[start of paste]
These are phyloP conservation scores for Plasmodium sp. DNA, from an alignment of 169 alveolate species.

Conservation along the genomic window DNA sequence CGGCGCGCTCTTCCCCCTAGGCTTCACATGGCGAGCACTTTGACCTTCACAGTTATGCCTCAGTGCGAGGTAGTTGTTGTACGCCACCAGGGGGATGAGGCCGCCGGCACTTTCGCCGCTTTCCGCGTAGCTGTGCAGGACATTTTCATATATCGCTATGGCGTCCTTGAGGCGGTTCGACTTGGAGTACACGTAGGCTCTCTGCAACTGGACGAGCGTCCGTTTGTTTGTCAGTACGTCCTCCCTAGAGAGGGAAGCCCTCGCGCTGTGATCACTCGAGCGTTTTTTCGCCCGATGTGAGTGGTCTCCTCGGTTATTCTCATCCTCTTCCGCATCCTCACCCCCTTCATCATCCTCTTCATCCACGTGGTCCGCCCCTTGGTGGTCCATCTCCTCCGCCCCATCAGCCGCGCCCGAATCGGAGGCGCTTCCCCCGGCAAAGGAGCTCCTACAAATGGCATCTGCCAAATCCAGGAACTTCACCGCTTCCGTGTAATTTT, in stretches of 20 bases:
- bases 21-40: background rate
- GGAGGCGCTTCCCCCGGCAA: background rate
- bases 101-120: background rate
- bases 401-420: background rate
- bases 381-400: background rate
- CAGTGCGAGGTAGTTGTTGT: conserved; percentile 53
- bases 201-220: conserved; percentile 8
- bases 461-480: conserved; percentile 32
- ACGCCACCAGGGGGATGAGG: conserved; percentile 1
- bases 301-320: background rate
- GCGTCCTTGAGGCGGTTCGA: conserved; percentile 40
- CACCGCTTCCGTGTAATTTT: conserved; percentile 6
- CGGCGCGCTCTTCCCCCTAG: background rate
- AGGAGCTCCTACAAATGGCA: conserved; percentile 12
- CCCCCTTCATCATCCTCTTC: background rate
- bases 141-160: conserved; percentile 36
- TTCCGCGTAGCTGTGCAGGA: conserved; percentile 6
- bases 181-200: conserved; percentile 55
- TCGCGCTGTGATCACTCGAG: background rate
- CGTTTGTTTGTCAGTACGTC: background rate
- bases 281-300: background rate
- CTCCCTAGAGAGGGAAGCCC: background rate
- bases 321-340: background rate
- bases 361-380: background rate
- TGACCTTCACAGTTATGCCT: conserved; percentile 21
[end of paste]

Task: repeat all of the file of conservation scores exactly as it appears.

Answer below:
These are phyloP conservation scores for Plasmodium sp. DNA, from an alignment of 169 alveolate species.

Conservation along the genomic window DNA sequence CGGCGCGCTCTTCCCCCTAGGCTTCACATGGCGAGCACTTTGACCTTCACAGTTATGCCTCAGTGCGAGGTAGTTGTTGTACGCCACCAGGGGGATGAGGCCGCCGGCACTTTCGCCGCTTTCCGCGTAGCTGTGCAGGACATTTTCATATATCGCTATGGCGTCCTTGAGGCGGTTCGACTTGGAGTACACGTAGGCTCTCTGCAACTGGACGAGCGTCCGTTTGTTTGTCAGTACGTCCTCCCTAGAGAGGGAAGCCCTCGCGCTGTGATCACTCGAGCGTTTTTTCGCCCGATGTGAGTGGTCTCCTCGGTTATTCTCATCCTCTTCCGCATCCTCACCCCCTTCATCATCCTCTTCATCCACGTGGTCCGCCCCTTGGTGGTCCATCTCCTCCGCCCCATCAGCCGCGCCCGAATCGGAGGCGCTTCCCCCGGCAAAGGAGCTCCTACAAATGGCATCTGCCAAATCCAGGAACTTCACCGCTTCCGTGTAATTTT, in stretches of 20 bases:
- bases 21-40: background rate
- GGAGGCGCTTCCCCCGGCAA: background rate
- bases 101-120: background rate
- bases 401-420: background rate
- bases 381-400: background rate
- CAGTGCGAGGTAGTTGTTGT: conserved; percentile 53
- bases 201-220: conserved; percentile 8
- bases 461-480: conserved; percentile 32
- ACGCCACCAGGGGGATGAGG: conserved; percentile 1
- bases 301-320: background rate
- GCGTCCTTGAGGCGGTTCGA: conserved; percentile 40
- CACCGCTTCCGTGTAATTTT: conserved; percentile 6
- CGGCGCGCTCTTCCCCCTAG: background rate
- AGGAGCTCCTACAAATGGCA: conserved; percentile 12
- CCCCCTTCATCATCCTCTTC: background rate
- bases 141-160: conserved; percentile 36
- TTCCGCGTAGCTGTGCAGGA: conserved; percentile 6
- bases 181-200: conserved; percentile 55
- TCGCGCTGTGATCACTCGAG: background rate
- CGTTTGTTTGTCAGTACGTC: background rate
- bases 281-300: background rate
- CTCCCTAGAGAGGGAAGCCC: background rate
- bases 321-340: background rate
- bases 361-380: background rate
- TGACCTTCACAGTTATGCCT: conserved; percentile 21